The sale this week of Kansas City standout Boulevard to a Belgian firm (no worries, purists – this Belgian firm is Duvel, not InBev) has raised once more the question of what happens next for the early generation of breweries who led the craft beer revolution in the 1980s and ’90s. Already, we’ve seen Fritz Maytag sell his Anchor brewery, and New Albion founder Jack McAuliffe is long retired. Goose Island‘s John Hall decided to sell his Chicago brewery to Anheuser-Busch rather than have son Greg take over.

The Street has an interesting discussion of what all this portends this morning, noting that many of the familiar names in brewing – Ken Grossman of Sierra Nevada, Jim Koch of Sam Adams, Kim Jordan of New Belgium, among others – are nearing retirement age.

“As the folks at American Brewer suggested last year, succession planning is becoming a more pressing issue among small brewers as the pioneers of the microbrew movement consider life after the brewery,” Jason Notte writes in The Street piece.

Companies are taking various approaches. Grossman is bringing his kids into the business. Koch went public and turned his Boston Beer Company into a traditional shareholder-led company. Jordan sold the company to a consortium of her employees.

The website Brewbound, meanwhile, had a great roundup talking to bankers, who say the time for these aging brewers to sell is now and predicting more such deals in the near future. It also catalogs the uneasiness in the beer community, who worry about how to strike a balance between corporate survival for their favorite brands and maintaining that creative, anarchic spirit that drove the craft brew movement in the first place.

“I would say people who were in the ‘Class of ‘88 or ‘89’ should be thinking through issues like this,” Craig Farlie, the managing director of investment banking firm Farlie Turner & Company, told Brewbound. “They have gotten to the point where they have spent 25 years building a business and if they don’t have a coherent plan for succession, they are ignoring one of their primary responsibilities as the architect of the business.”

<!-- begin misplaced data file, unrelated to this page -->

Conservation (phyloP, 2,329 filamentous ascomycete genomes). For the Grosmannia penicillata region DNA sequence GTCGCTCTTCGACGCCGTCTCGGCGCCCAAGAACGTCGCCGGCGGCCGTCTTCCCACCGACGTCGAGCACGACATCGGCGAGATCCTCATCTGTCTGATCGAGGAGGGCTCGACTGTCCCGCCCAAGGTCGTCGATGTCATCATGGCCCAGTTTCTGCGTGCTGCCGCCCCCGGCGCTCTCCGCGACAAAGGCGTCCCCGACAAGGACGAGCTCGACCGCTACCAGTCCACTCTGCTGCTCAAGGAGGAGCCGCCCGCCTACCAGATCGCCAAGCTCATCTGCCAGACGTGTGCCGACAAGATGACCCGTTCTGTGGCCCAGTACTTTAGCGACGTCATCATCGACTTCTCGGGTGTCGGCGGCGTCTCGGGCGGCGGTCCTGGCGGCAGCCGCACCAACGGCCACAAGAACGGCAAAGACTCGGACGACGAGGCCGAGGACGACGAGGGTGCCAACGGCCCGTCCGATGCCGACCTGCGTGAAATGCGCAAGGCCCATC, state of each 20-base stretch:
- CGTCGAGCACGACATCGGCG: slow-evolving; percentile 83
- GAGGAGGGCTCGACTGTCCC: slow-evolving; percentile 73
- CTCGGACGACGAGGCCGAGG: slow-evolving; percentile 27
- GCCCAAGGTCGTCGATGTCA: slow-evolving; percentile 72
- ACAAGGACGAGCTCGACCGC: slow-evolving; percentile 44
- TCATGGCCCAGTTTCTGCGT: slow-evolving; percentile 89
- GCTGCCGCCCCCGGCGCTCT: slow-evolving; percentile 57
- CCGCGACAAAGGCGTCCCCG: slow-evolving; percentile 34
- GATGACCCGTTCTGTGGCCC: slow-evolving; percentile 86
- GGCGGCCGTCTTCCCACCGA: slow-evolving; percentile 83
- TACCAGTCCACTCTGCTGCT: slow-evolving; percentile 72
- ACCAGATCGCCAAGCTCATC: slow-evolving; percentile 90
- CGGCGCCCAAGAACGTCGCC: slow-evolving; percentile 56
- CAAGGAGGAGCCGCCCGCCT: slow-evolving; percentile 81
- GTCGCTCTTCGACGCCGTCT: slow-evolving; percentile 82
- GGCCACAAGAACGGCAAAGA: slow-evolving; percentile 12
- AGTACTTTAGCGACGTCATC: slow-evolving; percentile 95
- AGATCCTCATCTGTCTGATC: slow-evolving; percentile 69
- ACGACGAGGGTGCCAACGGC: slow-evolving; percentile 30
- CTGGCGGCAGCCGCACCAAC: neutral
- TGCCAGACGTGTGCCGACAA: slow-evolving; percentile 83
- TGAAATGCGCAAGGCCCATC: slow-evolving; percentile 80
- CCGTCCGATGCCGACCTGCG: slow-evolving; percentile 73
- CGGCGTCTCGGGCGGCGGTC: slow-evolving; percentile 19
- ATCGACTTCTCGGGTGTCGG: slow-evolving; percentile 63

Here in Sonoma County, we have two of these pioneering breweries remaining: Bear Republic and Lagunitas.

Bear Republic appears to be headed down the same family dynasty path as Grossman, with the torch passing from founder Richard Norgrove to son (and cofounder) Richard.

Lagunitas is a different story. Founder Tony Magee has no kids. And he makes no secret of his disdain for the way people like Koch and Jordan are handling their succession planning.

“It’s a way to cash out,” he told me in a lengthy interview earlier this year.

And he doesn’t plan to sell – ever.

“There’s no plan to sell the business at any point … a few months ago, the largest brewer in the world came here to talk about what our intentions might be. I said, no, there is not much to talk about here,” he said.

“This is my life’s work; Why would I want to turn it into cash?” he said. “I mean, you don’t raise kids to sell ‘em. You raise kids to send them off into the world and continue to explore the future for you. That’s what Lagunitas is going to do.”

But it leaves Lagunitas in a difficult position. As much as any brewery in the country, Lagunitas is dependent on the quirky vision of its founder; in many respects, the brewery’s personality IS Tony’s personality. Tony insists the future leadership will come from the inside.

“I am on the die-on-payroll plan … I am here for the duration,” he said. “It important that a business grown and be healthy because it’s got to outlive me. So there will be a new generation of leaders. Already we’re training and grooming and try to find people who can grow with the company and become its future leaders. It’s already started.”

Tony is 53 now and shows no sign of slowing down. It will be interesting, however, to see how the company’s succession plan looks in another 10 years.

– Sean Scully

UPDATED 3:11 p.m. w/ Brewbound story.